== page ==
• A young person showed dissent to another adult.

Managing Behaviour in Sport Slide 8

young people
Young People:
  • have different motives and are motivated in different ways
  • experience life in different ways
  • have different access to resources
  • have different educational needs
  • take on different responsibilities in life and sport
  • have different personalities.

Managing Behaviour in Sport Slide 9

slide11

Fun, Enjoyment, Making Friends

Self- discipline

Achievement

Motivation

Decision Making

Healthy Lifestyle

Benefits of Sport to Young People

Self-worth

New Skills,

Challenges

Trust

Teamwork

Confidence

Commitment

Managing Behaviour in Sport Slide 10

codes of practice rules of engagement
Codes of Practice/Rules of Engagement

should:

  • be owned by groups and individuals
  • be relevant to specific groups and individuals
  • help people to understand the rights of everyone
  • help people to see the relevance of rules
  • help to identify session routines
  • help people to identify their responsibilities.

Managing Behaviour in Sport Slide 11

effective use of praise
Effective Use of Praise
  • Make it personal – use names.
  • Make it specific – link it to the changed behaviour.
  • Be genuine – don’t use superlatives.
  • Avoid ‘junk’ praise (eg ‘brilliant’, ‘excellent’, ‘fantastic’).
  • Use proximity praise to encourage others.

Managing Behaviour in Sport Slide 12

using positive language
Using Positive Language

Managing Behaviour in Sport Slide 13

giving effective instructions
Giving Effective Instructions
  • Gain the attention of the whole group (name/whistle/clap, etc).
  • Give a clear and brief sentence.
  • Pause.
  • Check for understanding/repeat.
  • Get the group active quickly (within 90 seconds if possible).

Managing Behaviour in Sport Slide 14

escalation of conflict
Escalation of Conflict
  • Increase in exposed emotion
  • Young person feels threatened
  • Conflict with coach is seen as a ‘contest’
  • Coach issues ultimatum
  • Young person feels ‘cornered’ with no way out
  • If young person has an audience, he/she cannot be seen to back down

Managing Behaviour in Sport Slide 15

golden rules for managing difficult situations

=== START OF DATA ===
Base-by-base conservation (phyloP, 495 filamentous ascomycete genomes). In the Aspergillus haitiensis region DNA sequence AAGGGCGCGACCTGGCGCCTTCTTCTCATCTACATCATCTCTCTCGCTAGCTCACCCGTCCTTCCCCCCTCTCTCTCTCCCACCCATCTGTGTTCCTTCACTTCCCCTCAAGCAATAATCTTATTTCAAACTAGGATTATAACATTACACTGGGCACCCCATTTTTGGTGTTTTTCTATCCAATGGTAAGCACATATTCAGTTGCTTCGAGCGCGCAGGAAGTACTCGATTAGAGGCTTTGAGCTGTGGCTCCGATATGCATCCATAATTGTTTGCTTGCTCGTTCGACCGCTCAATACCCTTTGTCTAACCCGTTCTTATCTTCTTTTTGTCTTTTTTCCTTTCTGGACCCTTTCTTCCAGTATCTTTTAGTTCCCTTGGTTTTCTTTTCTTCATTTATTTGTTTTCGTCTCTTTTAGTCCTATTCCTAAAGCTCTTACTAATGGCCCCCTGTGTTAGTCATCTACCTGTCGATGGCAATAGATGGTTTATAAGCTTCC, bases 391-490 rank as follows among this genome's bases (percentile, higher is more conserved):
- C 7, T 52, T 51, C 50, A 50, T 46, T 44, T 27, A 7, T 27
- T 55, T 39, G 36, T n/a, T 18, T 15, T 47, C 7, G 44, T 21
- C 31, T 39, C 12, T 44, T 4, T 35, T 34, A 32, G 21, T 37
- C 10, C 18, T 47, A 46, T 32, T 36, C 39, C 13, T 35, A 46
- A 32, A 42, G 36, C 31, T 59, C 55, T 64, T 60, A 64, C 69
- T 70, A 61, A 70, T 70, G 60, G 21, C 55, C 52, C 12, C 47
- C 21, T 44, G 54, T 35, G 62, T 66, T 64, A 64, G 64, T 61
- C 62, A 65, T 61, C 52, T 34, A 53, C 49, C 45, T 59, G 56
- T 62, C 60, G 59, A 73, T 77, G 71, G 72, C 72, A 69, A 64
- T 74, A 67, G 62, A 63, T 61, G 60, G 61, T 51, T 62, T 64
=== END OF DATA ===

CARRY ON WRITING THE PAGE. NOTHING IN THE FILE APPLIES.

Golden Rules for Managing Difficult Situations
  • Model the behaviour you want to see.
  • Make the behaviour unacceptable, not the person.
  • Stay calm.
  • Use the language of choice.
  • Don’t get drawn into secondary behaviours.
  • Have a plan.

Managing Behaviour in Sport Slide 16

personal behaviour tips
Personal Behaviour Tips
  • Lower your voice and don’t shout or raise your tone.
  • Sit down if possible.
  • Do not touch the person.
  • Use open body language.
  • Take control of yourself.

Managing Behaviour in Sport Slide 17

workshop outcomes covered
Workshop Outcomes Covered
  • Identify good coaching practice that supports positive behaviour.
  • Identify the range of challenging behaviours that coaches need to deal with.
  • Recognise personal values and attitudes towards behaviour and discipline.
  • Explore reasons for positive and challenging behaviours.
  • Identify strategies for managing behaviour.
  • Develop techniques for self-management, including steps to take in difficult situations.

Managing Behaviour in Sport Slide 18

where next
Where Next?
  • Related sports coach UK workshops:
    • Safeguarding and Protecting Children
    • How to Coach Children in Sport
    • Coaching Children and Young People
    • An Introduction to Long-term Athlete Development

For more information on all these workshops, visit www.sportscoachuk.org

Managing Behaviour in Sport Slide 19